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U.S. braces for winter blast from Washington state to Northeast



Bitter cold. Life-threatening wind chills. Lake-enhanced snowfall.

These are the terms the National Weather Service used Wednesday to describe a trifecta of wintry hazards caused by a storm that is sweeping from the Pacific Northwest to the Plains and should reach the Northeast later this week.

“What better way to kick off the official start of astronomical winter than with numerous winter weather hazards impacting a majority of the nation,” the National Weather Service said Wednesday in a message from its prediction center.

The NWS said Oregon and Washington state will see freezing rain late Thursday. Meanwhile, a “very strong arctic cold front” is diving into the central and southern Plains through Friday.

“This will not be your average cold front as temperatures could drop 20 or more degrees within a few hours,” the weather service said. “This alone could create flash freeze conditions on roadways where any standing water doesn’t dry quick enough.”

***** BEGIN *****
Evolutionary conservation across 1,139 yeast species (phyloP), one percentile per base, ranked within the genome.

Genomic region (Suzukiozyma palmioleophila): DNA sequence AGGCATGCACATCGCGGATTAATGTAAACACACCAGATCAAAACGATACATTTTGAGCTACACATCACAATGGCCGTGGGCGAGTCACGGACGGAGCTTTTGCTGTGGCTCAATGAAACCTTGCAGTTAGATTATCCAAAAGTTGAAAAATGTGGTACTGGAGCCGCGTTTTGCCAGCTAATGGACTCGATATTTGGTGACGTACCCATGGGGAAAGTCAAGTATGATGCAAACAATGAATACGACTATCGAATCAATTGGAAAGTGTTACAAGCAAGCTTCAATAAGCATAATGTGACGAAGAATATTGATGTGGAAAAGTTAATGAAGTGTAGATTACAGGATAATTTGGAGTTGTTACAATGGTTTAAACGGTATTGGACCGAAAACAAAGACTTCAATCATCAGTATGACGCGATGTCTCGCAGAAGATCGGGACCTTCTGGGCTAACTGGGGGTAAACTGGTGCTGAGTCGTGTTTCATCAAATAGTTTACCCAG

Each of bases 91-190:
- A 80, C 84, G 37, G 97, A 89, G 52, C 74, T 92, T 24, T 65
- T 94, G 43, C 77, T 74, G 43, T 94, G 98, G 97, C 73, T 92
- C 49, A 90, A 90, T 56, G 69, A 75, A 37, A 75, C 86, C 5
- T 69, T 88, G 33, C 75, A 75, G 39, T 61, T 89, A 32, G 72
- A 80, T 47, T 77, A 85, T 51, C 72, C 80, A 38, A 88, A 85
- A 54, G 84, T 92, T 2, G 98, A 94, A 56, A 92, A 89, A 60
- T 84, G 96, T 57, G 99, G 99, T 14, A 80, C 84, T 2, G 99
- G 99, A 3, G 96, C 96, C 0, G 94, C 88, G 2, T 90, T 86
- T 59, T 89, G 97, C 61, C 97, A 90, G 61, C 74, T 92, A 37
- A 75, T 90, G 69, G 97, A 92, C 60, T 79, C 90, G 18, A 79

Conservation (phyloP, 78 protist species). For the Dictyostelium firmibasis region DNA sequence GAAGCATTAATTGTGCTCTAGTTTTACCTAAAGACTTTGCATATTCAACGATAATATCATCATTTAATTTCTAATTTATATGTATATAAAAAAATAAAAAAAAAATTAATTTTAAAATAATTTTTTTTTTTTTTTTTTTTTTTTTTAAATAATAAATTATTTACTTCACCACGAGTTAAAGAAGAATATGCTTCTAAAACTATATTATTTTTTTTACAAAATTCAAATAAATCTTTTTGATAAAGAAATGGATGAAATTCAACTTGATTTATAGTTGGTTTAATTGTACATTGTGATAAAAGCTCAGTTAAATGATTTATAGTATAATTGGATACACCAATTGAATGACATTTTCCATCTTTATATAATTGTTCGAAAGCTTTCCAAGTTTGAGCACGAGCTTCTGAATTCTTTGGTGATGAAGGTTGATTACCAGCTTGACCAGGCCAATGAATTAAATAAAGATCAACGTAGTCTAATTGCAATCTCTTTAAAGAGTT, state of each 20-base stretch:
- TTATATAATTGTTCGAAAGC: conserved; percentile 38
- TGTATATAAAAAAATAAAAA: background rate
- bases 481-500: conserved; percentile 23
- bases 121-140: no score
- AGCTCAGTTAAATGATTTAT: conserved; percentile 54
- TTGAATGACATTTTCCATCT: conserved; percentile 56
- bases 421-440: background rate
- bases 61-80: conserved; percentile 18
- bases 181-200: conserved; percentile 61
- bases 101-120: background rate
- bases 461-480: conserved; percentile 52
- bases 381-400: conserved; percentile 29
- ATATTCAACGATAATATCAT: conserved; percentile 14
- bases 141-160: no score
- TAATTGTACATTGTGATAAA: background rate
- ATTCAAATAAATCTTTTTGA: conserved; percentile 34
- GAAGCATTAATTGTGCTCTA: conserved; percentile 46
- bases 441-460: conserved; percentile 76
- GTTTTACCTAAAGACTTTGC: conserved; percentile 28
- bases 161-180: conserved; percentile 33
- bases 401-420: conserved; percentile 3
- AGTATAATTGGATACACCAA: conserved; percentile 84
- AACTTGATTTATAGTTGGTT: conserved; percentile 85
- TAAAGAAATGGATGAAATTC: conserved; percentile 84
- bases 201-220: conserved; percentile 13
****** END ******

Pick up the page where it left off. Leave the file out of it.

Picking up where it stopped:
Meanwhile, a low-pressure system developing near eastern Michigan will usher in low temperatures in the eastern U.S. and low-to-moderate snowfall from the Midwest to Ohio-Tennessee valleys and north mid-Atlantic, with heavier lake-effect snow around the Great Lakes.

“Wind gusts over 50 mph and falling snow will result in blizzard conditions from the northern/central Plains to the Great Lakes. Regardless of whether heavy snow is falling or not, this combination will likely create extremely dangerous travel conditions for both drivers and air travel,” the NWS said.

As if that weren’t enough, southerly winds and the new moon tide cycle could create coastal flooding from northern New Jersey and Massachusetts.

The central Appalachians could see snowfall, too, with the biggest punch around high terrain and the Blue Ridge Mountains.

NWS said the most widespread concern will be wind chills that dropped below zero and stretch from the U.S.-Canada border to Texas.

“Cold of this magnitude could lead to frostbite on exposed skin within minutes, as well as hypothermia and death if exposure is prolonged,” the weather service said.





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